I Will Rip You Apart Before You Even Begin – Preparation for Season Three of Face Off

We wish you a Merry Face Off, We wish you a Merry Face off, We wish you a Merry Face Off, and a Friendly Betting War

So last week I told you I’d be reviewing the new season of Face Off. I hold true to that promise because let’s be honest, Face Off is pretty goddamn awesome. We are literally hours away from the premiere of season 3. To begin, I’m gonna do two things: “introduce” the contestants (more like give you a picture, give you some information and be judgmental. Sounds good) and open a poll to who you think is going home first. Yes, this requires you to be biased, to use what little information you have against them, and say “I’m betting so many points that YOU go home FIRST.”

THIS IS GOING TO BE FUN. MUAHAHAHA.

This also means that, because I fully expect someone to be eliminated tonight, no one is going to be eliminated. Of course. Let’s get started, shall we?

Alana Rose Schiro is the youngest contestant on Face Off this season. Her forte is sculpting, and I’m trying to figure out if her hair is that natural color or not. I don’t think it is, because her eyebrows look funny.

C.C. Childs, who’s full name is not one I know how to spell nor pronounce, works as a special effects make up artist. Her specialty is character creation and beauty.

Derek Garcia is up for some tough competition. Ya know why? Because his fraternal twin brother, Eric, is competing, too. That’s frickin’ awesome. Derek is a freelance tattoo artist. (What does that even mean? Does he go around in a van offering free tattoos of Mexican drinking worms? hint: that’s a reference). His forte is airbrushing, painting, sculpting, and sketching. Which is why he’s a tattoo artist.

His brother, Eric, is a freelance make-up artist and is skilled at airbrushing, application, and sketching. I’ll most likely vote for him each week simply because I think he’s kinda hot. So sue me. (Please don’t, I’m poor.)

Jason Milani is also freelance, a special effects make-up artist. His expertise is horror and mold making. Or maybe it’s horror mold making. I don’t know, there’s a slash there. It could mean anything.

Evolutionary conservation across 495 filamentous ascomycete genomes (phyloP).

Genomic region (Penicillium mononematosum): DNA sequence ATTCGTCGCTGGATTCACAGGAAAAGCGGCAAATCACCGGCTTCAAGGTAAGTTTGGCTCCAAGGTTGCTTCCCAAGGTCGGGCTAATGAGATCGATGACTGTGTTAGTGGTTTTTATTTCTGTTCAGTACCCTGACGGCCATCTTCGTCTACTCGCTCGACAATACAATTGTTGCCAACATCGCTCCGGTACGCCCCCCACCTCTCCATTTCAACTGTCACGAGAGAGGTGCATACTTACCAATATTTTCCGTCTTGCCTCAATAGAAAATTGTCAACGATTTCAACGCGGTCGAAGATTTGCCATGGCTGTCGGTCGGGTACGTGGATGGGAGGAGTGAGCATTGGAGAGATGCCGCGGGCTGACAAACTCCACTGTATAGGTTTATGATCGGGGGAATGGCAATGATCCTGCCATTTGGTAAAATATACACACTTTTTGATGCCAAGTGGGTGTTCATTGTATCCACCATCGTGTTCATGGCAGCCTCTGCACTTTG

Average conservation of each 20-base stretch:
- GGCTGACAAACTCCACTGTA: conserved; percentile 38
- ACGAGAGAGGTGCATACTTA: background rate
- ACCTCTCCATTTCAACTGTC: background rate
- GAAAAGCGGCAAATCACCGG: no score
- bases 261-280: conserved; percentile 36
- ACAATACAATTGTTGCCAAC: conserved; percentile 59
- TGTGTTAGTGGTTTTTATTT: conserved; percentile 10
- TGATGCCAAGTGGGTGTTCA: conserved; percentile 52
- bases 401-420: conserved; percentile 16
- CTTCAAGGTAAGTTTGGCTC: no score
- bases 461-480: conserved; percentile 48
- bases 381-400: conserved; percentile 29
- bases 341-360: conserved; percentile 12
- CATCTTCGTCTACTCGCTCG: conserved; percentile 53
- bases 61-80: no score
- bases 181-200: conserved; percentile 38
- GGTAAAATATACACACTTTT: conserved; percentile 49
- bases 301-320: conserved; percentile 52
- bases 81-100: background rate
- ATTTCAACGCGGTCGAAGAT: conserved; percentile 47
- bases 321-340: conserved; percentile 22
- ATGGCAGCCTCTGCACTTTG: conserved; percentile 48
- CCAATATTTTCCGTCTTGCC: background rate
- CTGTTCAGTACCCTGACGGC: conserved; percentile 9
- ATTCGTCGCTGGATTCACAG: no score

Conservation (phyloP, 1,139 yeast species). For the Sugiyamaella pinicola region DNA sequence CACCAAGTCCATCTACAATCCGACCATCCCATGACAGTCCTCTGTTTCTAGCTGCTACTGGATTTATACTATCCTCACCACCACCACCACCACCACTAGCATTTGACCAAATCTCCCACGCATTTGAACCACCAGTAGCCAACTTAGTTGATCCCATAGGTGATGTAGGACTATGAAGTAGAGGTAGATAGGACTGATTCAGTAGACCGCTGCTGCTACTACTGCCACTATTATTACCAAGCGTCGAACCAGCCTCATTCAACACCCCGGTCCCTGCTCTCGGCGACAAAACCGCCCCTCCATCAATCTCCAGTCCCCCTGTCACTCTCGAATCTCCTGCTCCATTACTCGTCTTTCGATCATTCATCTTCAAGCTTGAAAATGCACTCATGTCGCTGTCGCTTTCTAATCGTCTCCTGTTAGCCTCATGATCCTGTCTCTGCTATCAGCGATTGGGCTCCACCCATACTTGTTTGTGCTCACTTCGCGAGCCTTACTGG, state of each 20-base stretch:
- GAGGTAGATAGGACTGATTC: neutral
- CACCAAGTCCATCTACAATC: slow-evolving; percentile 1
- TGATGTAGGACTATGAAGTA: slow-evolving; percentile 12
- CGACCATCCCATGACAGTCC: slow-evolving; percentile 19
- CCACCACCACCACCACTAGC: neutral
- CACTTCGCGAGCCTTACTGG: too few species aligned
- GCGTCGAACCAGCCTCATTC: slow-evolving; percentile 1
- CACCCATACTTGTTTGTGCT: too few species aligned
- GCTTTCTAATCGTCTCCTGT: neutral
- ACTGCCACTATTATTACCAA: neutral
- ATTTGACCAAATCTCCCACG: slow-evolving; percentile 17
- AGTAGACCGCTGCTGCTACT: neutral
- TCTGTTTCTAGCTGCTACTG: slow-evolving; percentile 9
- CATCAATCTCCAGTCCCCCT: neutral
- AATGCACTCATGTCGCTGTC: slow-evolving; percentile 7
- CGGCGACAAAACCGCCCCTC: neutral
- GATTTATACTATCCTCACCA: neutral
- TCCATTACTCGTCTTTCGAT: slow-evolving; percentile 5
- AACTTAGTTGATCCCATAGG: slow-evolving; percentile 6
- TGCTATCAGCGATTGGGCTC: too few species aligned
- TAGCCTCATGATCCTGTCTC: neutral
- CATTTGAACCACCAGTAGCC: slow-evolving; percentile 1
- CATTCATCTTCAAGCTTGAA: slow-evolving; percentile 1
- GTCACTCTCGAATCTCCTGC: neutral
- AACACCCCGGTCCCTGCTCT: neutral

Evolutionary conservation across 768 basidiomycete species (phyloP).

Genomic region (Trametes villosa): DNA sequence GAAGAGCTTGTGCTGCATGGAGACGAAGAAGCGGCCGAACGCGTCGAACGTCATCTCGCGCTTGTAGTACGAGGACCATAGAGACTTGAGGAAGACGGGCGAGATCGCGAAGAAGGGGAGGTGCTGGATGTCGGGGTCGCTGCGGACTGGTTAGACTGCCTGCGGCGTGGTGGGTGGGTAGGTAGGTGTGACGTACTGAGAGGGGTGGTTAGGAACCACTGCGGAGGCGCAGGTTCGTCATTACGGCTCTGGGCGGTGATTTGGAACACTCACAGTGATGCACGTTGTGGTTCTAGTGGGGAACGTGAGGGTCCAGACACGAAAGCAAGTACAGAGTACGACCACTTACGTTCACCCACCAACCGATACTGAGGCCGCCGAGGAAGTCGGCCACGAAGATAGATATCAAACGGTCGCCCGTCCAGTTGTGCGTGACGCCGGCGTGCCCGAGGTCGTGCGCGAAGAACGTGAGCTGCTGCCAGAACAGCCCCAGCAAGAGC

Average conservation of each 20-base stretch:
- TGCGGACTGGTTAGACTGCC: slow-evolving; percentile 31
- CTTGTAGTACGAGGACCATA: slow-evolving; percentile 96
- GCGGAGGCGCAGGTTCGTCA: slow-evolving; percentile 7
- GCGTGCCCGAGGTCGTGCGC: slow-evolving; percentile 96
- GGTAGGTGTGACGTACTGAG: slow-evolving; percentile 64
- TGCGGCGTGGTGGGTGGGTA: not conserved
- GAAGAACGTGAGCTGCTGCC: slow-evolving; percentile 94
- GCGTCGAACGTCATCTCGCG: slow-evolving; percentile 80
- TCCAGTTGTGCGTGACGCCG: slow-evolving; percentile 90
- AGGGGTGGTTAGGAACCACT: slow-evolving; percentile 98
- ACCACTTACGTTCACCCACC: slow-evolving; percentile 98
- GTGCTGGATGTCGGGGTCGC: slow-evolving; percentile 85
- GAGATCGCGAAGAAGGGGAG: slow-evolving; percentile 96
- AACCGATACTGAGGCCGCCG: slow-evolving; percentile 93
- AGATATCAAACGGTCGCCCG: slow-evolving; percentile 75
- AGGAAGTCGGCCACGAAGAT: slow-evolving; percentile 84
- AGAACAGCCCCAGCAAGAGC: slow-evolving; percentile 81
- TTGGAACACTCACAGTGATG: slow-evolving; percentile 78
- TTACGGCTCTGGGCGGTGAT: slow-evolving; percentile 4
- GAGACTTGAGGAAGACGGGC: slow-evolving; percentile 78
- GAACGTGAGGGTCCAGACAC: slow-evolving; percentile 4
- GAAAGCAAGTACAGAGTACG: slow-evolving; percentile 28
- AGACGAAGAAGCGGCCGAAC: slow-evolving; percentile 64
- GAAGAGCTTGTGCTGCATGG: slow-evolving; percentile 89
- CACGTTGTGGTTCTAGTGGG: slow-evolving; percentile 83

Laura Tyler is another freelance make-up artist. How many of these people are freelance? Goodness. Anyway, she’s pretty good at prosthetic application, sculpting, airbrushing, and painting.

Nicole Chilelli is that girl you see who has good fashion till you look at her head. I don’t have anything against colored hair, but that’s a little too much pink for me. Luckily, she can pull it off. Not too many can. Her expertise is in creatures, sculpting, and design.

Rod Maxwell is the eldest in this season. The first season, the 40-year-old won, and he was the eldest. Second season, nope, he didn’t. We’ll see how good this old fart is, seeing how he’s skilled in special effects prosthetics.

Roy Wooley is the second eldest, just a year younger than Rod, and HE, too, is freelance. Oh my god. Okay, we can deal with all the freelance, we can. Roy’s pretty damn good with sculpting, prosthetics, airbrushing, and fabrication.

Sarah Elizabeth Miller (we found your last name, missy, there’s no use hiding from the interwebz), is NOT freelance, and she works as a corporate administrator somewhere and as a special effects make-up artist. She’s skilled in character creation, prosthetics, sculpting, foam latex, and fabrication.

And last of all, we have Tommy Pietch. He’s a special effects make-up artist and is good at sculpting, foam latex, and character design.

Here’s a poll to see who goes home first. Dundundun.

And now some pretty pictures of the contestants. Which I got from Google Images because the site wouldn’t allow me to take the pictures from there. Buttfaces. If you wanna bet, here’s 11 points. One for each contestant. Choose wisely! 😉 Remember, what you want to look at is what they’re good at, and maybe what they do for a job.

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